Miguel, a 12-year-old kid who lives with his family in the Mexican town of Santa Cecelia and dreams of becoming a singer, is voiced by Anthony Gonzalez in Pixar’s 2017 animated feature film “Coco.”
His family discourages him from pursuing his passion because they are embarrassed by the fact that their great-great-grandfather was an ambitious singer who abandoned them years ago, according to family tradition.
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However, after Miguel steals a curious guitar from the mausoleum of legendary musician Ernesto de la Cruz (Benjamin Bratt) on Dia de los Muertos, he finds himself mistakenly transported to the real Land of the Dead by the spirit of the deceased. Miguel then embarks on a quest to track down his great-great-grandfather and bring him back to life, as well as to gain his family’s permission to pursue a musical career.
As a result of its release, “Coco” gained critical acclaim for its creative tale and visually gorgeous animation, garnering a 97 percent rating from critics on Rotten Tomatoes and an impressive 94 percent audience rating on the website. Additionally, according to Box Office Mojo, the Pixar film grossed more than $800 million at the international box office worldwide.
While Pixar fans are well aware of the studio’s aversion to developing sequels, a second “Coco” is always a possibility, given the success of the original film and the positive feedback it received from critics and moviegoers worldwide. Is there going to be a “Coco 2” at some point? Or will the picture remain a stand-alone narrative for the foreseeable future?
Coco 2 Has Not Been Officially Revealed as of Yet.
Unfortunately, there has been no official confirmation of “Coco 2” from either Disney or Pixar as of this writing. Similarly, there has been no indication from anyone associated with the 2017 animated film “Coco,” such as co-directors Adrian Molina and Lee Unkrich, that a sequel to the film is in the works.
There is a possibility that this is due to delays caused by the COVID-19 epidemic, which has had an impact on productions of all genres in both film and television since March 2020.
As a result, Pixar appears to be quite selective and thoughtful about which of their films they consider worthy of being a sequel to an original story. For example, whereas “Ratatouille” and “Up” have never spawned sequels, “Cars” and “Toy Story” have grown into multi-film franchises throughout the course of their respective careers.
Despite this, all four films have the hallmarks of a sequel-worthy film: positive critical reception (as measured by Rotten Tomatoes), strong box office profits (as measured by The Numbers), and a story that is sufficiently open-ended to warrant a second chapter. While “Coco” checks off all of these conditions, it’s probable that Pixar does not believe Miguel returning to the Land of the Dead would be a successful sequel to the original film.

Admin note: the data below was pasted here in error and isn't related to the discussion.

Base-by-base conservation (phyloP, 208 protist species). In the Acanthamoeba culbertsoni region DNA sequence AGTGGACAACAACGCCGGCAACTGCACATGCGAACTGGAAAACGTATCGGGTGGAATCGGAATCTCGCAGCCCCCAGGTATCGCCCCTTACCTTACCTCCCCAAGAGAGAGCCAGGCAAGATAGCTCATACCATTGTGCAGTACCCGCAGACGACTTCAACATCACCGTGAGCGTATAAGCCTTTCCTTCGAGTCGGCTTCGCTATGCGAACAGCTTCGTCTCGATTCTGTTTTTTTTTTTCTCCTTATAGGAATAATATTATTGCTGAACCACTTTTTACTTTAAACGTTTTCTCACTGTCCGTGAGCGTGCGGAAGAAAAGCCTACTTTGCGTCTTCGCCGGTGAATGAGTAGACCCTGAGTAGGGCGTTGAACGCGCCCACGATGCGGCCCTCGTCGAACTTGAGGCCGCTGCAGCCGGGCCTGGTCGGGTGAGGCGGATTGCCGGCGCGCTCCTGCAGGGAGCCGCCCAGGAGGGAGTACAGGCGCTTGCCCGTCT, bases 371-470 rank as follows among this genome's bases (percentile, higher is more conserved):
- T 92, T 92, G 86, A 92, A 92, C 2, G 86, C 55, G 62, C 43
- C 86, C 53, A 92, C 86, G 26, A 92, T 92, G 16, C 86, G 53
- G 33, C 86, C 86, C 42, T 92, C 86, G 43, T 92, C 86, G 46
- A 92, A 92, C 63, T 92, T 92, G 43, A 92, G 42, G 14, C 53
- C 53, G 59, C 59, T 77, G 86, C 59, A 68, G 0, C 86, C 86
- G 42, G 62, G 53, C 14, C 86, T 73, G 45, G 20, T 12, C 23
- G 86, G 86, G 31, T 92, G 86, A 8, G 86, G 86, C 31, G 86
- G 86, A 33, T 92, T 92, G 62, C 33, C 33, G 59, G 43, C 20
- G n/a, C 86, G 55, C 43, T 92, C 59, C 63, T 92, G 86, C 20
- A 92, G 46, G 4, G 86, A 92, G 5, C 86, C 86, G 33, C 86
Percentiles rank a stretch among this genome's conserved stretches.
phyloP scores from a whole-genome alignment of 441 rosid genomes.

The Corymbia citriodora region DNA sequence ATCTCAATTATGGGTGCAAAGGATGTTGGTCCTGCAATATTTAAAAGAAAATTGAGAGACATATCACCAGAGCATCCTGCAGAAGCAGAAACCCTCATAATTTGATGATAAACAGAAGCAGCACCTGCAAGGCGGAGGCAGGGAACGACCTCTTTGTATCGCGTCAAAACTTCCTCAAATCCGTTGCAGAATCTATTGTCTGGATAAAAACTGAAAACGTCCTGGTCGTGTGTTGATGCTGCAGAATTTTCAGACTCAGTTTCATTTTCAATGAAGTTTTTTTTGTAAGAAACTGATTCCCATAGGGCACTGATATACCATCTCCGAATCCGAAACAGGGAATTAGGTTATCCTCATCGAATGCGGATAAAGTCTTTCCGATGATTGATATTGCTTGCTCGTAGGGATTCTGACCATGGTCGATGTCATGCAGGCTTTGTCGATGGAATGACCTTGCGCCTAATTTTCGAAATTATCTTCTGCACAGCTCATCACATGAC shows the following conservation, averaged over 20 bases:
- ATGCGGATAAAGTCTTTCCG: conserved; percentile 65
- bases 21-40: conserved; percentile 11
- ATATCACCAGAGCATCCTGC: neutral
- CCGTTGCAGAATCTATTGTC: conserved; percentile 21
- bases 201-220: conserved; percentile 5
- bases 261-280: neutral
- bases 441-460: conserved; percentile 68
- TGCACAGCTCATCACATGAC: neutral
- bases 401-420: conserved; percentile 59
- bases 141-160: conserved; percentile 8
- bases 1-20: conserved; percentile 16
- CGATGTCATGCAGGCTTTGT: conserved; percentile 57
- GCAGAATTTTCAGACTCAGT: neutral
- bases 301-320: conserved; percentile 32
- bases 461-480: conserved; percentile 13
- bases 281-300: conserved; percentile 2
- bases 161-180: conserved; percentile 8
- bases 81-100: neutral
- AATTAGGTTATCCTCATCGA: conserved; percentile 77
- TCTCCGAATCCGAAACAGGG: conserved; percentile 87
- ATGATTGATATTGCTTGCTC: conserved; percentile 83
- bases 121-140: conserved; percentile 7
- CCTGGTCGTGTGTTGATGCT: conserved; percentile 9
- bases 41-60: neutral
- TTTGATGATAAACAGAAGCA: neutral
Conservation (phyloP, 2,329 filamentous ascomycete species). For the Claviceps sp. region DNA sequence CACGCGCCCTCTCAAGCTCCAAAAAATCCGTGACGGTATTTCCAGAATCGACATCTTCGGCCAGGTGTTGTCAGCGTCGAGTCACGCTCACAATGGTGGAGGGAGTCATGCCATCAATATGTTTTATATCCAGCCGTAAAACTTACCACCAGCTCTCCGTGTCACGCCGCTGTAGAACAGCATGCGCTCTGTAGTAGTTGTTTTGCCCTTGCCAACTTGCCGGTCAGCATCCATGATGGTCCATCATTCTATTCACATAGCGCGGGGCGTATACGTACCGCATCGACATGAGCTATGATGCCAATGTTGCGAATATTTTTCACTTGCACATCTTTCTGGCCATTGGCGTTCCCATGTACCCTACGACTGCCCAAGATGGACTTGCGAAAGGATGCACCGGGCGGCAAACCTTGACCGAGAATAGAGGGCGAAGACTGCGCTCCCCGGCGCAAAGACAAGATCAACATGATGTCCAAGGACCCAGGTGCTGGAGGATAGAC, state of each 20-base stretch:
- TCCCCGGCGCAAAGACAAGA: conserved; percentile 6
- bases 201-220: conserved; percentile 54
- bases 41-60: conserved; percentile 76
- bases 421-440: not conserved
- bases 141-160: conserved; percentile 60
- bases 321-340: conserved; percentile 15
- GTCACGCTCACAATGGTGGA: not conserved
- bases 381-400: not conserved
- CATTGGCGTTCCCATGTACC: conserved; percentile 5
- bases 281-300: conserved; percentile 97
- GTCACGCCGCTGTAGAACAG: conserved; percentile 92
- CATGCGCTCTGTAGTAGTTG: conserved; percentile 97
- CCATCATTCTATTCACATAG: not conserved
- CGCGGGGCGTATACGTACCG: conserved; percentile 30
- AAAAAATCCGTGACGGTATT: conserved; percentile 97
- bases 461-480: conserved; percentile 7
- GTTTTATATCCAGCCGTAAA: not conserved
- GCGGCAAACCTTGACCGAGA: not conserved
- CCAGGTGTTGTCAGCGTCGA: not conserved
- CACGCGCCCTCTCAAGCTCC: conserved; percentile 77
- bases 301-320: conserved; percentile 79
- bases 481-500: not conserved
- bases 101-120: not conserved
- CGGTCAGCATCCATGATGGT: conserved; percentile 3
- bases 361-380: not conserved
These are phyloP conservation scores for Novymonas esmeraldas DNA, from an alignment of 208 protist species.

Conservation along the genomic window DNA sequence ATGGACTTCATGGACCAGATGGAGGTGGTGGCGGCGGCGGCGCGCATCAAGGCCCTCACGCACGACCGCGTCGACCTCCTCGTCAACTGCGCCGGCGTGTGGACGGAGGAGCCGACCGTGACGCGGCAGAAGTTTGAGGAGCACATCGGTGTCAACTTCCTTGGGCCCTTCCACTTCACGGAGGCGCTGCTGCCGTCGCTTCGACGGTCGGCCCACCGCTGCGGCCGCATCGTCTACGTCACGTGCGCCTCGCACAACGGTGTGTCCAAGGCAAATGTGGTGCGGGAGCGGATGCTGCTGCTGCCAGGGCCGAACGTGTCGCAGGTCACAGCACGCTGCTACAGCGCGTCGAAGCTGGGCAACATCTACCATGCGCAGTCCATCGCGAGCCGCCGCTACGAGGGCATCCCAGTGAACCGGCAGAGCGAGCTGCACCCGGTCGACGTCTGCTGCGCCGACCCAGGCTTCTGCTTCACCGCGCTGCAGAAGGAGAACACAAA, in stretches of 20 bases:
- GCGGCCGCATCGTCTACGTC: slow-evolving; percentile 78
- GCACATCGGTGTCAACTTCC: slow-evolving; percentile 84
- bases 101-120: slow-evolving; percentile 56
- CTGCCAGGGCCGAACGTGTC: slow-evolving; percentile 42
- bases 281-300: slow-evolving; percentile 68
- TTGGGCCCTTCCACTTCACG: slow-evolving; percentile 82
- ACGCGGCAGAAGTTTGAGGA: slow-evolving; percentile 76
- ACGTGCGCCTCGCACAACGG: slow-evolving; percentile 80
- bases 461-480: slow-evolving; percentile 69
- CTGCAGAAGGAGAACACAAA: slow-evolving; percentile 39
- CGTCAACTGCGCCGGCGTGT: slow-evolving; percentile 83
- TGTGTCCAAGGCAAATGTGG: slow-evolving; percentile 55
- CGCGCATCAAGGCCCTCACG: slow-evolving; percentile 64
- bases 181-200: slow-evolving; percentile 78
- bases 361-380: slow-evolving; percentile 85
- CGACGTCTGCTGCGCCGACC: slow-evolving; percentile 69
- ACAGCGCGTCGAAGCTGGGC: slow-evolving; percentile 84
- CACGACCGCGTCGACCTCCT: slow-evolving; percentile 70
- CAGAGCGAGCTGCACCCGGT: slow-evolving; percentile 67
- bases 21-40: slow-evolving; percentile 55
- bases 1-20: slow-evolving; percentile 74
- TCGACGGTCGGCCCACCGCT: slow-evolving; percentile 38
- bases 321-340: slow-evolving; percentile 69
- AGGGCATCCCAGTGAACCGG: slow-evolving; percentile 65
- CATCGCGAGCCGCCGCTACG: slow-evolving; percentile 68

If “Coco 2” begins production this year, it will be several years before it is released in theatres because Pixar takes several years to conceive and produce their animated feature films (via Harvard Business Review). It is expected that a sequel to “Coco” will be released more than a few years after the first. For now, you may stream “Coco” on Disney+.
Coco is the first feature film with a nine-figure budget to include an entirely Latino ensemble, and it is expected to cost between $175 and $200 million.
Gonzalez first auditioned for the role of Miguel when he was nine years old, and he was cast in the role two years later after another audition. “[Miguel and I] both understand the value of following our dreams and the necessity of following our traditions, so that’s something that I found myself connecting with Miguel on a deep level,” Gonzalez said of his character.
When the film was in pre-production, it was originally planned for Miguel to be spoken by a young boy named Emilio Fuentes, but he was removed from the role as his voice deepened as a result of puberty throughout the course of the film’s development.
It was announced in 2016 by the Coco team that Gael Garcia Bernal, Benjamin Bratt, Renée Victor and Anthony Gonzalez would be providing the voices for the film’s characters, and they were right!
When Bratt realised that Disney-Pixar planned to develop a picture about Latin culture, he was “touched.” Bratt, who portrayed De la Cruz, said he was “inspired.” Disney authorities kept a tight eye on Bernal’s gestures and expressions as he spoke the characters and used their feedback to help him create the animation for Héctor.
Ernesto De la Cruz was voiced by Bratt, who described the character as “the Mexican Frank Sinatra” and “a larger-than-life presence.” Bratt watched videos of Mexican actors who were similar to him, such Jorge Negrete and Pedro Infante, on the recommendation of the producers.
Bratt identified physical similarities between the character and his father, as well as “swagger and confidence,” and he worked on the film as a tribute to his father. Alanna Ubach performed the voice of Mama Imelda, who was created by Alanna Ubach. Ubach said that the film “is [paying] attention to one quality that all Latin families throughout the world do share in common, and that is the value of family and the importance of respecting it.”
Mama Imelda‘s voice was impacted by Ubach’s mother Flora, who was a “deep influence on [her] life,” according to Mama Imelda herself. Ubach believed her ta was the family’s matriarch, and she dedicated the film to her ta, who had passed away.
The box office is open.
Coco grossed $210.5 million in the United States and Canada and $597.4 million in other countries, for a worldwide total of $807.8 million. The film was directed by Christopher Nolan and produced by Christopher Nolan.